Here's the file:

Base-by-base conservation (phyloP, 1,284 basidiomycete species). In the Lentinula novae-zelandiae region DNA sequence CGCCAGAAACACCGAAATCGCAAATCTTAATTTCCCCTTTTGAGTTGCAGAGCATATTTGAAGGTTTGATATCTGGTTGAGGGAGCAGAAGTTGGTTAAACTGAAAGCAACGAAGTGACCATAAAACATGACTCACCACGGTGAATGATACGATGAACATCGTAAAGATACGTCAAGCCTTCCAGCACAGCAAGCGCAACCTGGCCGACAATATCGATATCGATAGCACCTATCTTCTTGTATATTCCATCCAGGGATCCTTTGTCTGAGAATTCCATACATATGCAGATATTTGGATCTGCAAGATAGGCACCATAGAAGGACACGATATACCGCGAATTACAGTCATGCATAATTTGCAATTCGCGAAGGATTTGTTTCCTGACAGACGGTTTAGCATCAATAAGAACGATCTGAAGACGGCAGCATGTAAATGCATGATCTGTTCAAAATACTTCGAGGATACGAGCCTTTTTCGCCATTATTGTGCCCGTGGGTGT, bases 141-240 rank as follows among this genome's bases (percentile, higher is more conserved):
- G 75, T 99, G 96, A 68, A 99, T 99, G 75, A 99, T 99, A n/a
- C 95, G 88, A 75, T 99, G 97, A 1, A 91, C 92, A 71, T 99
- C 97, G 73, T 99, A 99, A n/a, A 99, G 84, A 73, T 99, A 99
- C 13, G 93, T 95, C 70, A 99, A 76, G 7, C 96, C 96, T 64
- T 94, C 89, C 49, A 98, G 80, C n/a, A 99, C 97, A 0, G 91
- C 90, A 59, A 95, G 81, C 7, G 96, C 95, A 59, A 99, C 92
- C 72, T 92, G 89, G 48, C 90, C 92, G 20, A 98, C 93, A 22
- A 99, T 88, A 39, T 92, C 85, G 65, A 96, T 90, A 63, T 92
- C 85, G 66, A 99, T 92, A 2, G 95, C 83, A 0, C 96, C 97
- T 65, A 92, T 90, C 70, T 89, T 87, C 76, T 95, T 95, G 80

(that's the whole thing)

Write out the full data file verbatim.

Base-by-base conservation (phyloP, 1,284 basidiomycete species). In the Lentinula novae-zelandiae region DNA sequence CGCCAGAAACACCGAAATCGCAAATCTTAATTTCCCCTTTTGAGTTGCAGAGCATATTTGAAGGTTTGATATCTGGTTGAGGGAGCAGAAGTTGGTTAAACTGAAAGCAACGAAGTGACCATAAAACATGACTCACCACGGTGAATGATACGATGAACATCGTAAAGATACGTCAAGCCTTCCAGCACAGCAAGCGCAACCTGGCCGACAATATCGATATCGATAGCACCTATCTTCTTGTATATTCCATCCAGGGATCCTTTGTCTGAGAATTCCATACATATGCAGATATTTGGATCTGCAAGATAGGCACCATAGAAGGACACGATATACCGCGAATTACAGTCATGCATAATTTGCAATTCGCGAAGGATTTGTTTCCTGACAGACGGTTTAGCATCAATAAGAACGATCTGAAGACGGCAGCATGTAAATGCATGATCTGTTCAAAATACTTCGAGGATACGAGCCTTTTTCGCCATTATTGTGCCCGTGGGTGT, bases 141-240 rank as follows among this genome's bases (percentile, higher is more conserved):
- G 75, T 99, G 96, A 68, A 99, T 99, G 75, A 99, T 99, A n/a
- C 95, G 88, A 75, T 99, G 97, A 1, A 91, C 92, A 71, T 99
- C 97, G 73, T 99, A 99, A n/a, A 99, G 84, A 73, T 99, A 99
- C 13, G 93, T 95, C 70, A 99, A 76, G 7, C 96, C 96, T 64
- T 94, C 89, C 49, A 98, G 80, C n/a, A 99, C 97, A 0, G 91
- C 90, A 59, A 95, G 81, C 7, G 96, C 95, A 59, A 99, C 92
- C 72, T 92, G 89, G 48, C 90, C 92, G 20, A 98, C 93, A 22
- A 99, T 88, A 39, T 92, C 85, G 65, A 96, T 90, A 63, T 92
- C 85, G 66, A 99, T 92, A 2, G 95, C 83, A 0, C 96, C 97
- T 65, A 92, T 90, C 70, T 89, T 87, C 76, T 95, T 95, G 80